Why Sana Odeh, professor of Computer Science (CS) at NYU, was determined to launch Women in Computing in the Arab World as a conference and community.

“I wanted to do something with Arab women in computing because in the US everyone is obsessed with these small numbers of women in the field. The ex-president of Harvard created a huge debate by saying women are biologically less fit at it. But in the Arab World, the majority of CS students are women.

So this is not an international pattern, it depends on cultural factors. In the Arab world technology is viewed as something creative and empowering, while in the US it’s viewed as geeky, and women get the cue that they’re not good at it–even though girls often outperform boys.

Female students in CS definitely have an advantage in the Arab World because there they are the majority so they don’t feel left out, they support one another, and parents push their kids into it. Of course, in industry and in academia, few women work in IT, and as in many workplaces, they tend to face discrimination.

But in the entrepreneurial world, the venture capitalists are saying women tend to stick to their companies and manage them well, so they’re funding women. There’s an eco-system that supports women in the Arab World because it’s young, trendy and innovative, and women are embracing it. In Jordan, 30% of entrepreneurs are women, while in the US, only 10% are.

In 2012 I did the first conference. I wanted the young, energetic, accomplished, and I found 45 amazing women. So it was a great success, and to my surprise many of these women in the same country and university don’t talk to one another.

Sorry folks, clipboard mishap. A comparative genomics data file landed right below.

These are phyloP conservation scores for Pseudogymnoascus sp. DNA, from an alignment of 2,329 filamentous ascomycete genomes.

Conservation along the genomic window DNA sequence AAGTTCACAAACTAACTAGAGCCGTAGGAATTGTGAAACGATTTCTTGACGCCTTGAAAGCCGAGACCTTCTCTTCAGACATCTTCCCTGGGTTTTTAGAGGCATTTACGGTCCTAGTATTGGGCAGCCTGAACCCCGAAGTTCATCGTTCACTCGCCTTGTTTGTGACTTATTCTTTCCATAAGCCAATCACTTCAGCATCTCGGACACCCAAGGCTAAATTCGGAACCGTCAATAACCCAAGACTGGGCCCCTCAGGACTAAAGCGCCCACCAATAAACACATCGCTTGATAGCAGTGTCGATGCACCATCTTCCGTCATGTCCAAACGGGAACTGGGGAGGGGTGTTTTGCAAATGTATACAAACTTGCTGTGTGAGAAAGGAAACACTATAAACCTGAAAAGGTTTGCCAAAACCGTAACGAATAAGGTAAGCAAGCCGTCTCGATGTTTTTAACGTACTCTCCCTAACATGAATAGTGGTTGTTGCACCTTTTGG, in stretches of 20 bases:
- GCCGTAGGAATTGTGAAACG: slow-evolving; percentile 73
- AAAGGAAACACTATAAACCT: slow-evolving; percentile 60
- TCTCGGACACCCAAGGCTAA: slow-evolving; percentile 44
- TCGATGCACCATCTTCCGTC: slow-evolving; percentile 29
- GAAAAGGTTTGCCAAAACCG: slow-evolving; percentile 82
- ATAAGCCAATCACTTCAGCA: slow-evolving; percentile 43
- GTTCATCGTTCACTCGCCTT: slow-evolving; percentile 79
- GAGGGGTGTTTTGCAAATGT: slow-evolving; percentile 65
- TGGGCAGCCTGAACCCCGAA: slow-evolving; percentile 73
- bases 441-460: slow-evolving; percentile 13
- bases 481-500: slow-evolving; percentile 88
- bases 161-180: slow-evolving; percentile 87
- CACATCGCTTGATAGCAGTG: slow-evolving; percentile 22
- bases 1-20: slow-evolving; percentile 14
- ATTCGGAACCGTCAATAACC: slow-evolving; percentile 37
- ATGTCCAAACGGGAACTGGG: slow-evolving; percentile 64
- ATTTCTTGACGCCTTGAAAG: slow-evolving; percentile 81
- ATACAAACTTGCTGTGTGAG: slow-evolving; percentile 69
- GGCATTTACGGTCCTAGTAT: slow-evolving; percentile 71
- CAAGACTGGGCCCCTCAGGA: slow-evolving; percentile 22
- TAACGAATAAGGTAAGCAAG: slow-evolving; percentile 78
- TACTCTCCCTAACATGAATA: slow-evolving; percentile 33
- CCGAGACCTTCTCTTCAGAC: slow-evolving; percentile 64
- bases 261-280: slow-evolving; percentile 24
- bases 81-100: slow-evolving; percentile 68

Now we’re hoping to publish a book, and to develop mentoring, internship and scholarship programs to support these women to achieve their career goals–so this is just the beginning.”

For more info – AWIC website

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Jennifer MacKenzie

Poet, writer and teacher Jennifer MacKenzie grew up on Bloomcrest Dr. in Bloomfield Hills, MI, which inspired her to wonder about places with patterns other than floral. Following her education at Wesleyan University's College of Letters and the University of Iowa's Writers Workshop, she followed a zig-zag course that included a pilgrimage across the top of Spain and a long sojourn in Syria in pursuit of the language of Muhammad al-Maghout and Moudthaffar al-Nawwab. While in Damascus she completed the books of poems "Distant City" and "My Not-My Soldier" (forthcoming from Fence Books) and edited the magazine Syria Today. Her poems and essays can be found in numerous journals including the Kenyon Review online, Guernica, Quarterly West, and Lungfull. She currently lives in New York.

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